Dazed and confused? Not me. I’m just Lost in the Cheese Aisle.

Wednesday, August 17, 2011


It was a cranberry sorbet
The kind you find at the grocery store
- Prince Blintz

This Saturday evening past, I had planned to grill a few thick ribeye steaks.

I love a good thick steak - who doesn’t? - and I have learned, over the years, that the simplest treatment is the best. A sprinkling of kosher salt and freshly ground black pepper a couple of hours prior to grilling is pretty much all you need. The salt penetrates the meat and helps to make it even more tender and delectable than it already is.

The big problem with really thick steaks is getting them to cook to a nice medium-rare (or medium to medium-well, as the Missus prefers) while at the same time building a flavorful crusty char on the outside... and without creating a band of overcooked meat just beneath that crust. You can butterfly the steaks, but then you end up with two thin steaks in lieu of one honkin’ thick one. What I ended up doing was to stick the steaks in a 275°F oven for 25 minutes before throwing them on the grill to finish them off. (I could also have finished them on a hot skillet, but that would have greasified Darth Stover more than I cared to deal with.)

They came out perfect. Absolutely perfect, with a nicely carbonized crust... and beautifully cooked through. Credit where credit is due: I learned this technique from Cook’s Illustrated. Worth the price of the subscription, it was.

I normally don’t dress my beefsteaks up too much after grilling them. Steak sauce? Pfaugh. Worcestershire? That’s for marinating ’em before grilling, if you care to use it. Ketchup? Oy. But sometimes it’s nice to have something to decorate that yummy meat.

Béarnaise sauce - Hollandaise’s refined cousin - is too rich for my taste, although it lends a high tone to a slab of Châteaubriand. And creamy horseradish sauce is more appropriate for prime rib. (Yeah, I know it’s the same cut of meat - except prime rib is roasted before being sliced into steaks.) But what about a steak?

The Argentines have an answer: chimichurri sauce, the main ingredients of which are parsley, olive oil, and vinegar. And chimichurri is fine as far as it goes, but it put me in mind of a similar green sauce, the recipe for which appeared in Saveur magazine several years ago.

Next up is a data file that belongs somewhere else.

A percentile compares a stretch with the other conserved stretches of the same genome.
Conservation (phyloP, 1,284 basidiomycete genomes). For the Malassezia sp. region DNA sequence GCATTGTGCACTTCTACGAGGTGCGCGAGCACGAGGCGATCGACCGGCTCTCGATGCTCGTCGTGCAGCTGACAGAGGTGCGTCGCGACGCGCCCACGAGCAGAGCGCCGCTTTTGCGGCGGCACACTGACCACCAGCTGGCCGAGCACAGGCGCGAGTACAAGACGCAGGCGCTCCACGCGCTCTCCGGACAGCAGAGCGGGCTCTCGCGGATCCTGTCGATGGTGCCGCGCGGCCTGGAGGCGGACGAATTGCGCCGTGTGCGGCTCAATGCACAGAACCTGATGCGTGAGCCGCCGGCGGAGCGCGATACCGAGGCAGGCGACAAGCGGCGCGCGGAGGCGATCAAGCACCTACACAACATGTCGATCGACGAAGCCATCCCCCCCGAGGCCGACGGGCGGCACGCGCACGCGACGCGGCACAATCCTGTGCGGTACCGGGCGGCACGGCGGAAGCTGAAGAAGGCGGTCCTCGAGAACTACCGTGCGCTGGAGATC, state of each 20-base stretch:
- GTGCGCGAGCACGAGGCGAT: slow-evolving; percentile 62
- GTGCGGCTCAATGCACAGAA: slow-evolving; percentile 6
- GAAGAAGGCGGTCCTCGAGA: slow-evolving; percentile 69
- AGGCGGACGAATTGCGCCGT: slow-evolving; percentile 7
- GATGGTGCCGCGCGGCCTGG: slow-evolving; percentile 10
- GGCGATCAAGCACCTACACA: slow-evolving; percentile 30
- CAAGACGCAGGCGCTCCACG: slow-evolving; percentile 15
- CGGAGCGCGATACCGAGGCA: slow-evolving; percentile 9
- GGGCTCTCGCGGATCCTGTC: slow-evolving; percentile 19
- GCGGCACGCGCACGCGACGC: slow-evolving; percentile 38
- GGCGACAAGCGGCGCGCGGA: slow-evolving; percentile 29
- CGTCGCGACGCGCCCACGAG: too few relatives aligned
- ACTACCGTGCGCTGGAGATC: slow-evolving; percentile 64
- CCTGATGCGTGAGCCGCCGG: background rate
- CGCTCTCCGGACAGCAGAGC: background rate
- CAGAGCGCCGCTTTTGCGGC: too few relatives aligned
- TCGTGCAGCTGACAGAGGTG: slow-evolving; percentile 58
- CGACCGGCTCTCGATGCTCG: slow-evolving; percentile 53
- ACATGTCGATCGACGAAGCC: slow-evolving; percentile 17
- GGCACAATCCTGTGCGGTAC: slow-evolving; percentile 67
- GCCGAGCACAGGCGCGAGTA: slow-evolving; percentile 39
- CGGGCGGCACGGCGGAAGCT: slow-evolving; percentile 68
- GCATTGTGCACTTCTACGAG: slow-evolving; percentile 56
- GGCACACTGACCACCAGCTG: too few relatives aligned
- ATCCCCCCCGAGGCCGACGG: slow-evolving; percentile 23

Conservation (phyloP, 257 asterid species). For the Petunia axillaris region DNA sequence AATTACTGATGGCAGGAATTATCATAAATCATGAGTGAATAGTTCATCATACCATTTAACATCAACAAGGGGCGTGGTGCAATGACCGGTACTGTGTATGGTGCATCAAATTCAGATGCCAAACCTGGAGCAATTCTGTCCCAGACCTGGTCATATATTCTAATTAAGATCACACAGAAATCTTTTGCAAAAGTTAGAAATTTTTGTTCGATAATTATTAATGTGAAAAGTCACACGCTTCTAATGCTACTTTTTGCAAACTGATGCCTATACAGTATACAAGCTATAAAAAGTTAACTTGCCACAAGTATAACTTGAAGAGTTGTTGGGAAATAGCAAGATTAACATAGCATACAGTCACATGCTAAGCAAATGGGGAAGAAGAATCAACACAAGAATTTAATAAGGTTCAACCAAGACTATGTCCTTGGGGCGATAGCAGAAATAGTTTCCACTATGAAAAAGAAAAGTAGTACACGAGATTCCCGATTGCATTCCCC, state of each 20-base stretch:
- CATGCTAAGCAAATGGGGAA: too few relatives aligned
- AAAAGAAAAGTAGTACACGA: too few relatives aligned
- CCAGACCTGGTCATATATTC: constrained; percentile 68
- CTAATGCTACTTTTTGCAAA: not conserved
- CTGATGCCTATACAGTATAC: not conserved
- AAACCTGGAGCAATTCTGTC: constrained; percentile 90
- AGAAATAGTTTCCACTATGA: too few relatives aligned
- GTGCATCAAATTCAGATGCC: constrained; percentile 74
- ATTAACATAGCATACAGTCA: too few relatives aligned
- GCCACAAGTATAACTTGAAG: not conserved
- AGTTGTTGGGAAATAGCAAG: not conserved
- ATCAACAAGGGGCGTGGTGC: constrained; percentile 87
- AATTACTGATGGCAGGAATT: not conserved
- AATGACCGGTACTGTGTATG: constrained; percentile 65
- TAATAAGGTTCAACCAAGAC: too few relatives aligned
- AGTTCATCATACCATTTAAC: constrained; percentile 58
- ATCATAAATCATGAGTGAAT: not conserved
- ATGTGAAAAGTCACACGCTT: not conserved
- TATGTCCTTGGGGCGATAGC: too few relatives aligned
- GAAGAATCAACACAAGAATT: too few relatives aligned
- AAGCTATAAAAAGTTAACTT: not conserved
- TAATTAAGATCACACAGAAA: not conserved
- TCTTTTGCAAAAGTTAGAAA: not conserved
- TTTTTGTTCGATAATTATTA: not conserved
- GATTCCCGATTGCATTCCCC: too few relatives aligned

Green Steak Sauce

Saveur’s green sauce, intended to be served with a thick sirloin steak, is nothing so much as a chimichurri jacked up with anchovies, capers, and garlic. (You can also add preserved lemon to give it another layer of flavor.) I hadn’t made it in years, but after serving it with that delectable steak, I wondered why I had waited. It was a fine complement to the rich meat, having just the right acidity along with the springtime kick of the parsley.

To keep alla that Beef-Flesh company on the plate, She Who Must Be Obeyed put together an heirloom tomato and arugula salad and a pile of oven-roasted sweet potato slabs; I sautéed up some zucchini and squash with garlic and shallots, along with a goodly load of mushrooms with smoked paprika.

Zucchini and Squash

A 2007 Educated Guess cabernet sauvignon was a fine accompaniment. For dessert? Light Apricot-Noyau Ice Cream, garnished with homemade cranberry sorbet... the kind you won’t find at the grocery store.

Listen: If you’re going to stuff your face, it pays to do it right. Good ingredients properly prepared can trump most any restaurant meal... plus you don’t have to worry about driving home after guzzling that bottle of wine.


Fiona Kathleen Hogan said...

I tend to drool every time I read a food post of yours.... Just thought I ought to share that ;)

BobG said...

One of the better condiments I had with a large rare rib steak was a simple dipping sauce made from garlic, butter, and a bit of gorgonzola cheese. It was just right to complement the steak without masking it.